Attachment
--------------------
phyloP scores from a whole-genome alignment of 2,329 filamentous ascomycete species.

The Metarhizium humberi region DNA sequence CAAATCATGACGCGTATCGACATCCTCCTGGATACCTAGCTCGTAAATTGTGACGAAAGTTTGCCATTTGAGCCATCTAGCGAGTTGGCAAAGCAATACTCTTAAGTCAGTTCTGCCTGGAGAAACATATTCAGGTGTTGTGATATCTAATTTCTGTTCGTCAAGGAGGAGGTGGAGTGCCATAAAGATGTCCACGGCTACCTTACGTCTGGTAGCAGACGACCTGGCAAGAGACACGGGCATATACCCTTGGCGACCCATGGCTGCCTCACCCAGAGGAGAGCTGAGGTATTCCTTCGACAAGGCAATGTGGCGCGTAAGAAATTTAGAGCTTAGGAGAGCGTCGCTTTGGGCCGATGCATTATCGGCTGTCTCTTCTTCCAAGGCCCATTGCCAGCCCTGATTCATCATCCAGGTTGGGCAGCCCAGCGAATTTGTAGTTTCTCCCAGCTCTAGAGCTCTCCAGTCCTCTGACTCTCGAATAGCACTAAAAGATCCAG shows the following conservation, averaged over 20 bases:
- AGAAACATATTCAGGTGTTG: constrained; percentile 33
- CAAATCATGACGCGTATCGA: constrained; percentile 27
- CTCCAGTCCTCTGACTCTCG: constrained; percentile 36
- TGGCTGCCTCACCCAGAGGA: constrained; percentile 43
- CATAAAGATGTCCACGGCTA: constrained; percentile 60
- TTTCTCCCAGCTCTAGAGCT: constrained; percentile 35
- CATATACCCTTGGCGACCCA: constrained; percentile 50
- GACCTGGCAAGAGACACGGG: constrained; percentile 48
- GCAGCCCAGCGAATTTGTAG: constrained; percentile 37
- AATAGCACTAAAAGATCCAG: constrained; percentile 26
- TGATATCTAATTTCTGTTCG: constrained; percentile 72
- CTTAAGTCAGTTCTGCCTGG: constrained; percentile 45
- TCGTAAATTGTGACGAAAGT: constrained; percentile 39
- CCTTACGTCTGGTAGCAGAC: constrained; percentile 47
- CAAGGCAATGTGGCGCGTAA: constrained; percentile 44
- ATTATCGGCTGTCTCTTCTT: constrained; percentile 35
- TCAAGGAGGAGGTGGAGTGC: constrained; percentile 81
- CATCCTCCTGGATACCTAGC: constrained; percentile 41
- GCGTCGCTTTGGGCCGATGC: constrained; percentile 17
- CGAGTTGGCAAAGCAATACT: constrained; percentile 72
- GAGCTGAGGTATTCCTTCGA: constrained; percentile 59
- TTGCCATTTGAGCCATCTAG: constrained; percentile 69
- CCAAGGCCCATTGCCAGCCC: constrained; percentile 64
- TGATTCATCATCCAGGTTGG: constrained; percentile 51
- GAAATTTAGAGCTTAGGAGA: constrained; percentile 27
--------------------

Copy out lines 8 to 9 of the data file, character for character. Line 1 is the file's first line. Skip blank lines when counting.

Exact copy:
- TTTCTCCCAGCTCTAGAGCT: constrained; percentile 35
- CATATACCCTTGGCGACCCA: constrained; percentile 50